What Are the Signs of Self-Harm in Adolescence?

Self-harm in adolescence is considered common in the presence of depression, anxiety disorders, personality disorders, low self-esteem, and a history of abuse or other trauma. Many teens who harm themselves do so as a means of coping with severe emotional turmoil, or as a way to establish a feeling of control over their personal lives. Self-harm in adolescence is also sometimes a means of drawing the attention of others to one's distress, in hopes of receiving validation or help. The signs of self-harm in adolescence can include depressed mood, problems relating to others, poor performance in school, and secretive behavior. Adolescents who practice self-harm will often have frequent injuries, most often scratches, burns or cuts, and they may make excuses for these injuries, seem embarrassed about them, or go to great lengths to hide them beneath clothing.

One of the most important signs of self-harm in adolescence may be the frequent appearance of small wounds on the body. Most adolescents practice self-harm by cutting, often on the limbs. The wounds often appear as short lines stacked atop one another, though some adolescents may carve letters or words into their own flesh. The injuries usually appear quite often and the adolescent may make suspicious excuses for their appearance.


There will also usually be a great effort made to hide the self-inflicted cuts, scratches, bruises or burns. Adolescents may wear clothing that is inappropriate for the weather, such as long trousers on a very hot day. They typically refuse to disrobe in the presence of another, and may refuse to wear swimsuits. They may spend long periods of time alone.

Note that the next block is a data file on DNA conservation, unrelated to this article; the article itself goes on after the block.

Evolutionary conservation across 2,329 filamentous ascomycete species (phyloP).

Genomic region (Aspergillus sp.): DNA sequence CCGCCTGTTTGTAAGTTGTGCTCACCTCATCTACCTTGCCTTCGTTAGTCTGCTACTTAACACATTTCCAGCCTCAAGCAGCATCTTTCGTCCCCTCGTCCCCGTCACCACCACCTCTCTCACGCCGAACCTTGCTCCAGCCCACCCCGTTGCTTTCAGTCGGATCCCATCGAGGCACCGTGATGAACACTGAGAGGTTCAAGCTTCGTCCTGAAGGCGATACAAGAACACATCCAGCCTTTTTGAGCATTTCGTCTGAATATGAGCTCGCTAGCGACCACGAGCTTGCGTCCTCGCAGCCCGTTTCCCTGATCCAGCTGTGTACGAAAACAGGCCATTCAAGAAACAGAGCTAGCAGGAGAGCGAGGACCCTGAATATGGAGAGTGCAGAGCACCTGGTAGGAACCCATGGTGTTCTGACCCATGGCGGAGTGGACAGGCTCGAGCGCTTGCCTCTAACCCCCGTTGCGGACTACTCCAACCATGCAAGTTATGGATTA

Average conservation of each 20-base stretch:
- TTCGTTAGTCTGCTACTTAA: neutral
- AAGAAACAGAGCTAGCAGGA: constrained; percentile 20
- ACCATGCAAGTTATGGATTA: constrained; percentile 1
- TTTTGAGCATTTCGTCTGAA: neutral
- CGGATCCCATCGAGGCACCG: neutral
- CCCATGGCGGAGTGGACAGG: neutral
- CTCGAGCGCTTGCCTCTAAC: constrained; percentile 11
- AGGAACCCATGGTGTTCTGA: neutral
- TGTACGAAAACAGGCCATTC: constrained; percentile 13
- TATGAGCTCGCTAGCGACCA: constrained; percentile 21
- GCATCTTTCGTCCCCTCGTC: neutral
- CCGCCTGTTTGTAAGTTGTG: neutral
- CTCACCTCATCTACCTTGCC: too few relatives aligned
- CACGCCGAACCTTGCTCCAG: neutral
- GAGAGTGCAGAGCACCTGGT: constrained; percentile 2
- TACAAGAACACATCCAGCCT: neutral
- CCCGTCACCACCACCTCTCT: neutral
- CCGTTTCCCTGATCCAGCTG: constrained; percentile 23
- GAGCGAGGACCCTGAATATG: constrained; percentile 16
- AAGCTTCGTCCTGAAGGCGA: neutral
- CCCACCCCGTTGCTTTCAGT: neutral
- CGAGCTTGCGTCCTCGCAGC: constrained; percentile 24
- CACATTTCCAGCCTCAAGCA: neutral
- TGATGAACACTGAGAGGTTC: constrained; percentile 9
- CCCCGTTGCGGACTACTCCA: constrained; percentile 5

Self-harm in adolescence may be accompanied by problems with low self-esteem or body image, or possibly by psychiatric disorders like depression. The typical self-harming adolescent struggles with negative emotions, may have trouble making or keeping friends, or may have problems in school or at work. There is usually an inability to express or cope with stress and painful feelings.

Most adolescents who practice self-harm do so by cutting or scratching themselves. Some adolescents burn or hit themselves, pull their own hair, or pick at blemishes on the skin. They may slam their heads or other body parts against or between hard surfaces, and some adolescents may even break their own bones. Some teens may may ingest large quantities of over-the-counter drugs or other potentially dangerous substances. Sometimes self-harm in adolescence includes repetitive scab-pulling, so that injuries never quite heal.



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